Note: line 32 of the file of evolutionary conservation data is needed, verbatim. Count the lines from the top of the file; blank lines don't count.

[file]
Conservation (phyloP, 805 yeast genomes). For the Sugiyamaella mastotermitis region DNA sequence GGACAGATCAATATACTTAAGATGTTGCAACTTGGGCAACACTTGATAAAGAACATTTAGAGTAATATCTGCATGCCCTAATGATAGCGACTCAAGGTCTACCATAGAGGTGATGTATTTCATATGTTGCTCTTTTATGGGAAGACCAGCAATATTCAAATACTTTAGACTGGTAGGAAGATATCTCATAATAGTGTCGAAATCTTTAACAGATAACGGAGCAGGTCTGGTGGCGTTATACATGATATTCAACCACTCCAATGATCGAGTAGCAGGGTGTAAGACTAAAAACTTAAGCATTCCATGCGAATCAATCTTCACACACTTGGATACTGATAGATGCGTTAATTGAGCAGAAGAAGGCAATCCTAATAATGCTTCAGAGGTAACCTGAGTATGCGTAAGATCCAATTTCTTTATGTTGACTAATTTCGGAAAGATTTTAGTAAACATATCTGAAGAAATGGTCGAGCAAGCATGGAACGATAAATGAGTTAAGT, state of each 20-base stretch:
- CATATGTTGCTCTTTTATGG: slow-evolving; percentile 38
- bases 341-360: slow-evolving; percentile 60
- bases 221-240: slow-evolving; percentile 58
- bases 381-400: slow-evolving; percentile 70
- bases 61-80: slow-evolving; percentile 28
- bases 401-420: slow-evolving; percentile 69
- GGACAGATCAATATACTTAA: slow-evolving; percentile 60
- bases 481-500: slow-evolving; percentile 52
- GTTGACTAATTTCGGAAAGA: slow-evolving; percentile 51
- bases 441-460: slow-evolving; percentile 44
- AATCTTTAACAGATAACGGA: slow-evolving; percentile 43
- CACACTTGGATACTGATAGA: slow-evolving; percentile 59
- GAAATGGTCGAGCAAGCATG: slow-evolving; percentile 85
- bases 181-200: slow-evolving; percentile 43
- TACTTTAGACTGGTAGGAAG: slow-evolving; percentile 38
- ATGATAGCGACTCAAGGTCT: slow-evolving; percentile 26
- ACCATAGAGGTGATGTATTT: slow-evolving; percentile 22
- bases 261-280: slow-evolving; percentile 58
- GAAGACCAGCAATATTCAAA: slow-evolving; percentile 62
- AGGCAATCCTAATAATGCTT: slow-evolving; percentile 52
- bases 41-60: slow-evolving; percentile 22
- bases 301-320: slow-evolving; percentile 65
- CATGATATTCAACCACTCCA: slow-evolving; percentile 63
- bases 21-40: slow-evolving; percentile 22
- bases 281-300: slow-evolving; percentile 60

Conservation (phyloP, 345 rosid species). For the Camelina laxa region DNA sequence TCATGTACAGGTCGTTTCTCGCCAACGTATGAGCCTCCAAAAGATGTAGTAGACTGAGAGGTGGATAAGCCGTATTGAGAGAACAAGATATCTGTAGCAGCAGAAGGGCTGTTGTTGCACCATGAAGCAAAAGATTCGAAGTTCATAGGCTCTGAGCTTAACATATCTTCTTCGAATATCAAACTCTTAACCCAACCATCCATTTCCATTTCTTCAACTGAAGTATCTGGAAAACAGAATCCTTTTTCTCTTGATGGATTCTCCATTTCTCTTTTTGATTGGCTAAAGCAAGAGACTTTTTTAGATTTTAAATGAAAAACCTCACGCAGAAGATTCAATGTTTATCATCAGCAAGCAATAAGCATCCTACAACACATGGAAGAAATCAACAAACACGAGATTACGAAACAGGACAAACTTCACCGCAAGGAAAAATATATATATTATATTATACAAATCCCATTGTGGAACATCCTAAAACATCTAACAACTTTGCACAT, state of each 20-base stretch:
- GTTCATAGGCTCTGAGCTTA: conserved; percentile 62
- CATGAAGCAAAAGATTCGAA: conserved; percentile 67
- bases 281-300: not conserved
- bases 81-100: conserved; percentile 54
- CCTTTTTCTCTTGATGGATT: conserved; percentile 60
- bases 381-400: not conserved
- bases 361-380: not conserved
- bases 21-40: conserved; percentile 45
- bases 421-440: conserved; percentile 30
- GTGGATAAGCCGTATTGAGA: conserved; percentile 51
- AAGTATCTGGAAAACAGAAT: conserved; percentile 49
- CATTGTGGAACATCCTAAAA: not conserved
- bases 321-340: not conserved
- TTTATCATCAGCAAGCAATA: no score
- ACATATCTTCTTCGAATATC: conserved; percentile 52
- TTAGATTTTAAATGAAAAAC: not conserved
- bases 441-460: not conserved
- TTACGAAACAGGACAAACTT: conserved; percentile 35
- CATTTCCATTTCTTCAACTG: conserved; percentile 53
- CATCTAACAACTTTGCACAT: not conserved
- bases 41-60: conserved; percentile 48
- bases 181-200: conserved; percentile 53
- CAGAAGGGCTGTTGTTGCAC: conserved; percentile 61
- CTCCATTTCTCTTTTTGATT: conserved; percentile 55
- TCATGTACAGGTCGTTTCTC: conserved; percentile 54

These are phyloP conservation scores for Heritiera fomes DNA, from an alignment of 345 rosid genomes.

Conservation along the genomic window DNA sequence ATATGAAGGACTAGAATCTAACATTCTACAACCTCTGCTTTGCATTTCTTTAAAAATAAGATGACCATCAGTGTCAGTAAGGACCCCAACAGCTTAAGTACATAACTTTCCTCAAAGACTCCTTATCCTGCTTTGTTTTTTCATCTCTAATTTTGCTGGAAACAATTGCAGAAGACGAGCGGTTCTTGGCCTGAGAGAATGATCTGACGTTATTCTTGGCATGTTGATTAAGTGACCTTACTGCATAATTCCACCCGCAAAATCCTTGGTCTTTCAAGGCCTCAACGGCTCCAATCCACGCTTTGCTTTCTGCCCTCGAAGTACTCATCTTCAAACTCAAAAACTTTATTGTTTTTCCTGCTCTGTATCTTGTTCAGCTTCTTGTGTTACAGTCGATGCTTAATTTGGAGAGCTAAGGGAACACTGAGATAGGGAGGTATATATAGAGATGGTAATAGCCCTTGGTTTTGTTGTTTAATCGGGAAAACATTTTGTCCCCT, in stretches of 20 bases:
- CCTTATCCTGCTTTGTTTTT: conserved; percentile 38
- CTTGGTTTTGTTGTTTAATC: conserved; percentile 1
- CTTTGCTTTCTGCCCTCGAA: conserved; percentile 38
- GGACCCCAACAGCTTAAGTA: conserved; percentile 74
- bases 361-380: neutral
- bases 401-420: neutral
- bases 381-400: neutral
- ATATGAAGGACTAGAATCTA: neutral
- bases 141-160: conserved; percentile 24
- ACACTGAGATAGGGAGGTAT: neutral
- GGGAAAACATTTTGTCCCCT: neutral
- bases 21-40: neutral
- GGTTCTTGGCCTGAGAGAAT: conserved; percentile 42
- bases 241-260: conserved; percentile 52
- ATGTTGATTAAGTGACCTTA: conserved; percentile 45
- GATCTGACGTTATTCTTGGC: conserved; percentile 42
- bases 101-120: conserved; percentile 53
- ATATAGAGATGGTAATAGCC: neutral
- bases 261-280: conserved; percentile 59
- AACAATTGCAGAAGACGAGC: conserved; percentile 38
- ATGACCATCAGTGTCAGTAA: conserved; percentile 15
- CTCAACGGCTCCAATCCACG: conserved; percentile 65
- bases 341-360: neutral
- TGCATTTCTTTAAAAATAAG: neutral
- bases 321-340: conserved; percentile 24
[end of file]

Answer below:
- CCTTTTTCTCTTGATGGATT: conserved; percentile 60